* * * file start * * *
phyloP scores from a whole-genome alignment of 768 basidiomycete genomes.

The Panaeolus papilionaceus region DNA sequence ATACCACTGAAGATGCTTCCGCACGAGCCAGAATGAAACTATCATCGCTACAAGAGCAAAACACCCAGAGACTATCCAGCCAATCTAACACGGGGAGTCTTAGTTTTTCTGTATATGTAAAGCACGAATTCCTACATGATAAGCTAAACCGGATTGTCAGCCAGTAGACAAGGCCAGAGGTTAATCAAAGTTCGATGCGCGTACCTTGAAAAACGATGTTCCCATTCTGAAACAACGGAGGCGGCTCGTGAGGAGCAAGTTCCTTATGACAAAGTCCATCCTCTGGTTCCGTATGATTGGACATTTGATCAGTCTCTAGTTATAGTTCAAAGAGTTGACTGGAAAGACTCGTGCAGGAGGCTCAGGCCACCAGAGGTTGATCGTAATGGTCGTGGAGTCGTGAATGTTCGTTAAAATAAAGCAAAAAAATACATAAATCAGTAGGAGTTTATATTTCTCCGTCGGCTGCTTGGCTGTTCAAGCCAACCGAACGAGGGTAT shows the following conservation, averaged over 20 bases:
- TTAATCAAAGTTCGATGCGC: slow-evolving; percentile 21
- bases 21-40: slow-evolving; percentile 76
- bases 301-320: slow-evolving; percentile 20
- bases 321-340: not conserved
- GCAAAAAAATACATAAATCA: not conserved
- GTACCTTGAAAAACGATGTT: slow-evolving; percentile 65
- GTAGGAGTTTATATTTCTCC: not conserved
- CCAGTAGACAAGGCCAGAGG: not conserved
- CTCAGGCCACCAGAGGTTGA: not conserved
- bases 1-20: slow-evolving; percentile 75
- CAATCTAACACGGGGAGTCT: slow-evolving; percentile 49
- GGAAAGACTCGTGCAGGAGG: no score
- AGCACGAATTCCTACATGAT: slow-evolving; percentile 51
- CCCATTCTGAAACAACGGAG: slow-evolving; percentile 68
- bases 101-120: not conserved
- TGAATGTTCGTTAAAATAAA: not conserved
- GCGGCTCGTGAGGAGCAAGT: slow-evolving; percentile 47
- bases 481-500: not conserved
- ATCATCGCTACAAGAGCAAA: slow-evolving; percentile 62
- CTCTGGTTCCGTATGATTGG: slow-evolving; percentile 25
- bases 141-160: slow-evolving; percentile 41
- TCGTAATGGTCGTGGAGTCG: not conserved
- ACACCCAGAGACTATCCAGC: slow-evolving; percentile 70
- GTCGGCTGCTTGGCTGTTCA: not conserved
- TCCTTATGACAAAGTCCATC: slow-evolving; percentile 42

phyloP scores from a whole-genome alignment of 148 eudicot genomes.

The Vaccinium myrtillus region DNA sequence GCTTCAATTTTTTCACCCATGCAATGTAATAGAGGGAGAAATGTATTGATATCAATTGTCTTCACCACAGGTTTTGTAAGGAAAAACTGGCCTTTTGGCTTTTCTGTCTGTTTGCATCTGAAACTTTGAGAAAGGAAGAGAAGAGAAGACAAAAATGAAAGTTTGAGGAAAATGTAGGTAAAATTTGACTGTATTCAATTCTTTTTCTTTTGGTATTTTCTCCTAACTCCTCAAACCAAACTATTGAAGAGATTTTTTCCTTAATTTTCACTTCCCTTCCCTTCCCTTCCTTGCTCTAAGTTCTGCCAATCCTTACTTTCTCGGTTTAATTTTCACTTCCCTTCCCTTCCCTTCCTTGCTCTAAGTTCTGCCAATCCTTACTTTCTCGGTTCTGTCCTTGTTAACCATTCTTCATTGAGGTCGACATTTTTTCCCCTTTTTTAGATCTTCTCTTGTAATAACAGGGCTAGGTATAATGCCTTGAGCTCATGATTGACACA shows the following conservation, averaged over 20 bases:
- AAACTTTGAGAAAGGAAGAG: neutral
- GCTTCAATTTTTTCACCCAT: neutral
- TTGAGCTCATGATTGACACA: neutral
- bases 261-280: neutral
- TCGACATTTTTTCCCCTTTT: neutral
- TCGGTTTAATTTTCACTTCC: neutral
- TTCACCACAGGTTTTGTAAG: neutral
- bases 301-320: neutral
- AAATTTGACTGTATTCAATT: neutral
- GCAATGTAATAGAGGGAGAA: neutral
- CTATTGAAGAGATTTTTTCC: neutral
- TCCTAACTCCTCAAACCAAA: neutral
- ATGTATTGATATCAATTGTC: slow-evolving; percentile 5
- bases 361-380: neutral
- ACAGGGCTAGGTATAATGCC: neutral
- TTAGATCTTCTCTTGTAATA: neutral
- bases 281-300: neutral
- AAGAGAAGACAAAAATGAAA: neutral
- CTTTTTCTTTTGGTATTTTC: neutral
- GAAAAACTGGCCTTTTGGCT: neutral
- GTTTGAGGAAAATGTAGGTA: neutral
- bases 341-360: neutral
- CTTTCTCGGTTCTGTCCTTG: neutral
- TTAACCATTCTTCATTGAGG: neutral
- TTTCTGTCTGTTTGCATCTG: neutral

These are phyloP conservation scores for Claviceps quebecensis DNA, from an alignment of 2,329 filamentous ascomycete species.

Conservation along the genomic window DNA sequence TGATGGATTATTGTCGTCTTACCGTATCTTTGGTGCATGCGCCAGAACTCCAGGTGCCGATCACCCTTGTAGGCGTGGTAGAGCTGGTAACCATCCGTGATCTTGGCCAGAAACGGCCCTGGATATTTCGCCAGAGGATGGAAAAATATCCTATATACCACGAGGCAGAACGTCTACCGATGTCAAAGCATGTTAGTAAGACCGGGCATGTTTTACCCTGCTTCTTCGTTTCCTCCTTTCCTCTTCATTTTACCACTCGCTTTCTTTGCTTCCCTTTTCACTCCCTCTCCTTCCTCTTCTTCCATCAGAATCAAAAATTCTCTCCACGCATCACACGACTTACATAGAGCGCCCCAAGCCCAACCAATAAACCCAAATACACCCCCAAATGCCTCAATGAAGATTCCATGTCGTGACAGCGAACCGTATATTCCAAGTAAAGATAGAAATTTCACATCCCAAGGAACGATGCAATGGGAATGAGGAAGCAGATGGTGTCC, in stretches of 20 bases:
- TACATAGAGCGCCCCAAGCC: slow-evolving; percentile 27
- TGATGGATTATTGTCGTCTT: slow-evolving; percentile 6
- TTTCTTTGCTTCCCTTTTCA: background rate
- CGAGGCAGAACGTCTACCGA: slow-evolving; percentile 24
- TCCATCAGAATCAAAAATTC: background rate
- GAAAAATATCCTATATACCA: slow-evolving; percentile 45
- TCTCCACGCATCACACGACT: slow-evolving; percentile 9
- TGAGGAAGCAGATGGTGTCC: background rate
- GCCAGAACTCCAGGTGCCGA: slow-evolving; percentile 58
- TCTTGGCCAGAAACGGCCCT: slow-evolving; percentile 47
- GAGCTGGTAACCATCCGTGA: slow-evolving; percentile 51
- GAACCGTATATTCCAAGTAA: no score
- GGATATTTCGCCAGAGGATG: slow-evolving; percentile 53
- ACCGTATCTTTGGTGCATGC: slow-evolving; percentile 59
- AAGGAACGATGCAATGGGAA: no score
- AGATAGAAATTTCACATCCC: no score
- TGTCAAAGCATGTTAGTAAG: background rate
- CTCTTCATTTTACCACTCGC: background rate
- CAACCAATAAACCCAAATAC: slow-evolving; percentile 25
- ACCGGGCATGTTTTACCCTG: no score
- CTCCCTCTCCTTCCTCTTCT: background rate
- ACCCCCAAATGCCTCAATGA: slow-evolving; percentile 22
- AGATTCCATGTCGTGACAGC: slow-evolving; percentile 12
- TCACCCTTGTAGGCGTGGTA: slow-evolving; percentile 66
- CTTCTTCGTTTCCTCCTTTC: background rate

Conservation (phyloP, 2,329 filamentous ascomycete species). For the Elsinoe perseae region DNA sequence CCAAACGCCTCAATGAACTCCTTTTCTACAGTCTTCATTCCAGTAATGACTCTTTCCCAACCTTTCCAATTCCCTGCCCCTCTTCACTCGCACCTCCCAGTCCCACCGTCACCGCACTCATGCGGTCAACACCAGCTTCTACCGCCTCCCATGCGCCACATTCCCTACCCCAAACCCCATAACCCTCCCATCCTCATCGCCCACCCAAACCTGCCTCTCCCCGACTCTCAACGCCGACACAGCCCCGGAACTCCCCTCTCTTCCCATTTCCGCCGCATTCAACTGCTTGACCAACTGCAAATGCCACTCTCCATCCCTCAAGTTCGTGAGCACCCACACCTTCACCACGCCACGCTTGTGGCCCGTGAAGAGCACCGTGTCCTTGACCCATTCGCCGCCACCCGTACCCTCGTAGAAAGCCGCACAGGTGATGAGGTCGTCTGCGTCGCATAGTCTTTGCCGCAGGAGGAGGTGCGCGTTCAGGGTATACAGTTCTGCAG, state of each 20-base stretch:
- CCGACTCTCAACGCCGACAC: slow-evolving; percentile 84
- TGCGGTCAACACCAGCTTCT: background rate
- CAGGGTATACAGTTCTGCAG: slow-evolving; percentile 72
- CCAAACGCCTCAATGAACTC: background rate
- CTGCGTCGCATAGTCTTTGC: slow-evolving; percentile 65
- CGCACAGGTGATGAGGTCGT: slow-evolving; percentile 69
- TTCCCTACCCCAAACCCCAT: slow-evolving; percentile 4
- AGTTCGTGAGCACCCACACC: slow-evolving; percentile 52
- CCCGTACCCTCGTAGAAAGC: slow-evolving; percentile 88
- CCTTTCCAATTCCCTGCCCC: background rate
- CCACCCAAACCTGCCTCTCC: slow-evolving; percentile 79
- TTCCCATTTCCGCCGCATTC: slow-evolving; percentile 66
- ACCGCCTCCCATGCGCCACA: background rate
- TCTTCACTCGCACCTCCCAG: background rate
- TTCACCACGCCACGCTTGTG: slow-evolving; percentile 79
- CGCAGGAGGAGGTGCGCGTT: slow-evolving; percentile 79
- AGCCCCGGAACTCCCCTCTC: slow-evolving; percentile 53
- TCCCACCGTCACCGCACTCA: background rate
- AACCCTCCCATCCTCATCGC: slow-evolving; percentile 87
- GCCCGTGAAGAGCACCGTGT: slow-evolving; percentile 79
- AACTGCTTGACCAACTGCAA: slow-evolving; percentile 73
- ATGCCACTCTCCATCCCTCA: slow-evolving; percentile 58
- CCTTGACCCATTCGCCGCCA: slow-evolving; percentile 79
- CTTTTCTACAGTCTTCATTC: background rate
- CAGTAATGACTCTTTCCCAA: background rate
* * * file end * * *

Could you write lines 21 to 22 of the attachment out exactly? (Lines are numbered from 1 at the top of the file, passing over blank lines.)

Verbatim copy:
- ATCATCGCTACAAGAGCAAA: slow-evolving; percentile 62
- CTCTGGTTCCGTATGATTGG: slow-evolving; percentile 25